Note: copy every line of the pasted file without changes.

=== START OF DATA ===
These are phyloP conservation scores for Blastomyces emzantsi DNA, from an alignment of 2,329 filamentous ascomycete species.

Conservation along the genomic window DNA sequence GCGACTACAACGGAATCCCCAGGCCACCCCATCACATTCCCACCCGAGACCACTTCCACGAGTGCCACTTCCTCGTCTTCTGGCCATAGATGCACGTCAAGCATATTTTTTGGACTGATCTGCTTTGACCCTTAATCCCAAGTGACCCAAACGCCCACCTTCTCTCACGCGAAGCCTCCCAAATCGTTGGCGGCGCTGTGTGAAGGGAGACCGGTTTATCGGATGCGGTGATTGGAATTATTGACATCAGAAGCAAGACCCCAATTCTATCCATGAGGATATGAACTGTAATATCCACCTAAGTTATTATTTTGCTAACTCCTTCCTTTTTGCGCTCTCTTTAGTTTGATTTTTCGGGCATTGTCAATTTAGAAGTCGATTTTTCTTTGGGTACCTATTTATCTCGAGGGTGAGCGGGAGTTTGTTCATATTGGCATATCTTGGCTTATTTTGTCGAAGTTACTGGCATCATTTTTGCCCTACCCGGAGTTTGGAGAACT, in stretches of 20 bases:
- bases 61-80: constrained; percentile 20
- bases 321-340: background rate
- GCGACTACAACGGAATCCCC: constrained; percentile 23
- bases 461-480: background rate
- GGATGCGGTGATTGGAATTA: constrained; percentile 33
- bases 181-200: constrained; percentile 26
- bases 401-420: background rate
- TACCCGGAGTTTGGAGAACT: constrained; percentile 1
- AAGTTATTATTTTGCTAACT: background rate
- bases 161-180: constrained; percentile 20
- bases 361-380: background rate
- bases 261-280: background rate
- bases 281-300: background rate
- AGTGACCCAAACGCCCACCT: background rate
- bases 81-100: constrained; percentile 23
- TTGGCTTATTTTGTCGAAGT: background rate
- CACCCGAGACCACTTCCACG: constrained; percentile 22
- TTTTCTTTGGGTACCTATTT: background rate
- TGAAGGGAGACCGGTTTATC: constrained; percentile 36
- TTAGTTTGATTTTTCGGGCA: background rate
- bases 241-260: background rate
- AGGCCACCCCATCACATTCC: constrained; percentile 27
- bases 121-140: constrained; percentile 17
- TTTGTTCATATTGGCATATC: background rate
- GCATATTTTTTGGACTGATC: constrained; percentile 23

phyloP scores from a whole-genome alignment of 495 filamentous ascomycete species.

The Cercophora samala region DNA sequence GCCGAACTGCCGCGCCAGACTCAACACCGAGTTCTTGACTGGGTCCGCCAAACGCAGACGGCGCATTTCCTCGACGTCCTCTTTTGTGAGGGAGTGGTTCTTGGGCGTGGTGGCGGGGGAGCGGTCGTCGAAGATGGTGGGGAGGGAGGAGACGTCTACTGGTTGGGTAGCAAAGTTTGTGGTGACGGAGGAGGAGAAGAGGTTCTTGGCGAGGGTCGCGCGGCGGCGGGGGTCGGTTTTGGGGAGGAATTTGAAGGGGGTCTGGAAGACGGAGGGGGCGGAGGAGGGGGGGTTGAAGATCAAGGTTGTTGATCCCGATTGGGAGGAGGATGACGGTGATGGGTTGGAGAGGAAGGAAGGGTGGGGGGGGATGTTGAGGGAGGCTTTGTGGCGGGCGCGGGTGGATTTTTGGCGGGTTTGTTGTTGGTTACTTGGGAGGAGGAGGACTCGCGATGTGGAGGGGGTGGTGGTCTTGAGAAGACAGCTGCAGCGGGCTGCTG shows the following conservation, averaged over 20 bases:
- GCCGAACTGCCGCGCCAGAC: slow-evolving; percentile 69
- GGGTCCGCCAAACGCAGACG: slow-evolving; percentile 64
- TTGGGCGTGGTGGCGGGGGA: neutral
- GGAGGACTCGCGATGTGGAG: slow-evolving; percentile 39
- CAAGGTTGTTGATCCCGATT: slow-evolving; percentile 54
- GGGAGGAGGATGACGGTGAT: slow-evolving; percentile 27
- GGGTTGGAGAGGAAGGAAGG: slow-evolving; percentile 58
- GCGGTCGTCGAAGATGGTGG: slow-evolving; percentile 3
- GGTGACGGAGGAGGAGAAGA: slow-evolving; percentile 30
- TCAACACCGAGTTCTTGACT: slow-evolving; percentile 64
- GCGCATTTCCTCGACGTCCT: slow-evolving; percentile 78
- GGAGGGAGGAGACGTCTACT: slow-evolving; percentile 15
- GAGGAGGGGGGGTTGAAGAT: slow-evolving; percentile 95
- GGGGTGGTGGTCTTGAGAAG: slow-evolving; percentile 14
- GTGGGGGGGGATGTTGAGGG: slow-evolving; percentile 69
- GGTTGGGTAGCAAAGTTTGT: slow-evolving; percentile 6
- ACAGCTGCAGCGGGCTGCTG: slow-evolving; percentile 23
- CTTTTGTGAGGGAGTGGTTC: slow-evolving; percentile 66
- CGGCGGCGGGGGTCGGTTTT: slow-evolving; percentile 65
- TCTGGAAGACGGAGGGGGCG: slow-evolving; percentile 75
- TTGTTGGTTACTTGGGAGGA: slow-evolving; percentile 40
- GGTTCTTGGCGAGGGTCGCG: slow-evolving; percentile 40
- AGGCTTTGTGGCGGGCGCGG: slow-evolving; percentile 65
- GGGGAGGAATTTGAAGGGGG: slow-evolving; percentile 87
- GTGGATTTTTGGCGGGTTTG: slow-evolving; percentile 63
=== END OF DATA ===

These are phyloP conservation scores for Blastomyces emzantsi DNA, from an alignment of 2,329 filamentous ascomycete species.

Conservation along the genomic window DNA sequence GCGACTACAACGGAATCCCCAGGCCACCCCATCACATTCCCACCCGAGACCACTTCCACGAGTGCCACTTCCTCGTCTTCTGGCCATAGATGCACGTCAAGCATATTTTTTGGACTGATCTGCTTTGACCCTTAATCCCAAGTGACCCAAACGCCCACCTTCTCTCACGCGAAGCCTCCCAAATCGTTGGCGGCGCTGTGTGAAGGGAGACCGGTTTATCGGATGCGGTGATTGGAATTATTGACATCAGAAGCAAGACCCCAATTCTATCCATGAGGATATGAACTGTAATATCCACCTAAGTTATTATTTTGCTAACTCCTTCCTTTTTGCGCTCTCTTTAGTTTGATTTTTCGGGCATTGTCAATTTAGAAGTCGATTTTTCTTTGGGTACCTATTTATCTCGAGGGTGAGCGGGAGTTTGTTCATATTGGCATATCTTGGCTTATTTTGTCGAAGTTACTGGCATCATTTTTGCCCTACCCGGAGTTTGGAGAACT, in stretches of 20 bases:
- bases 61-80: constrained; percentile 20
- bases 321-340: background rate
- GCGACTACAACGGAATCCCC: constrained; percentile 23
- bases 461-480: background rate
- GGATGCGGTGATTGGAATTA: constrained; percentile 33
- bases 181-200: constrained; percentile 26
- bases 401-420: background rate
- TACCCGGAGTTTGGAGAACT: constrained; percentile 1
- AAGTTATTATTTTGCTAACT: background rate
- bases 161-180: constrained; percentile 20
- bases 361-380: background rate
- bases 261-280: background rate
- bases 281-300: background rate
- AGTGACCCAAACGCCCACCT: background rate
- bases 81-100: constrained; percentile 23
- TTGGCTTATTTTGTCGAAGT: background rate
- CACCCGAGACCACTTCCACG: constrained; percentile 22
- TTTTCTTTGGGTACCTATTT: background rate
- TGAAGGGAGACCGGTTTATC: constrained; percentile 36
- TTAGTTTGATTTTTCGGGCA: background rate
- bases 241-260: background rate
- AGGCCACCCCATCACATTCC: constrained; percentile 27
- bases 121-140: constrained; percentile 17
- TTTGTTCATATTGGCATATC: background rate
- GCATATTTTTTGGACTGATC: constrained; percentile 23

phyloP scores from a whole-genome alignment of 495 filamentous ascomycete species.

The Cercophora samala region DNA sequence GCCGAACTGCCGCGCCAGACTCAACACCGAGTTCTTGACTGGGTCCGCCAAACGCAGACGGCGCATTTCCTCGACGTCCTCTTTTGTGAGGGAGTGGTTCTTGGGCGTGGTGGCGGGGGAGCGGTCGTCGAAGATGGTGGGGAGGGAGGAGACGTCTACTGGTTGGGTAGCAAAGTTTGTGGTGACGGAGGAGGAGAAGAGGTTCTTGGCGAGGGTCGCGCGGCGGCGGGGGTCGGTTTTGGGGAGGAATTTGAAGGGGGTCTGGAAGACGGAGGGGGCGGAGGAGGGGGGGTTGAAGATCAAGGTTGTTGATCCCGATTGGGAGGAGGATGACGGTGATGGGTTGGAGAGGAAGGAAGGGTGGGGGGGGATGTTGAGGGAGGCTTTGTGGCGGGCGCGGGTGGATTTTTGGCGGGTTTGTTGTTGGTTACTTGGGAGGAGGAGGACTCGCGATGTGGAGGGGGTGGTGGTCTTGAGAAGACAGCTGCAGCGGGCTGCTG shows the following conservation, averaged over 20 bases:
- GCCGAACTGCCGCGCCAGAC: slow-evolving; percentile 69
- GGGTCCGCCAAACGCAGACG: slow-evolving; percentile 64
- TTGGGCGTGGTGGCGGGGGA: neutral
- GGAGGACTCGCGATGTGGAG: slow-evolving; percentile 39
- CAAGGTTGTTGATCCCGATT: slow-evolving; percentile 54
- GGGAGGAGGATGACGGTGAT: slow-evolving; percentile 27
- GGGTTGGAGAGGAAGGAAGG: slow-evolving; percentile 58
- GCGGTCGTCGAAGATGGTGG: slow-evolving; percentile 3
- GGTGACGGAGGAGGAGAAGA: slow-evolving; percentile 30
- TCAACACCGAGTTCTTGACT: slow-evolving; percentile 64
- GCGCATTTCCTCGACGTCCT: slow-evolving; percentile 78
- GGAGGGAGGAGACGTCTACT: slow-evolving; percentile 15
- GAGGAGGGGGGGTTGAAGAT: slow-evolving; percentile 95
- GGGGTGGTGGTCTTGAGAAG: slow-evolving; percentile 14
- GTGGGGGGGGATGTTGAGGG: slow-evolving; percentile 69
- GGTTGGGTAGCAAAGTTTGT: slow-evolving; percentile 6
- ACAGCTGCAGCGGGCTGCTG: slow-evolving; percentile 23
- CTTTTGTGAGGGAGTGGTTC: slow-evolving; percentile 66
- CGGCGGCGGGGGTCGGTTTT: slow-evolving; percentile 65
- TCTGGAAGACGGAGGGGGCG: slow-evolving; percentile 75
- TTGTTGGTTACTTGGGAGGA: slow-evolving; percentile 40
- GGTTCTTGGCGAGGGTCGCG: slow-evolving; percentile 40
- AGGCTTTGTGGCGGGCGCGG: slow-evolving; percentile 65
- GGGGAGGAATTTGAAGGGGG: slow-evolving; percentile 87
- GTGGATTTTTGGCGGGTTTG: slow-evolving; percentile 63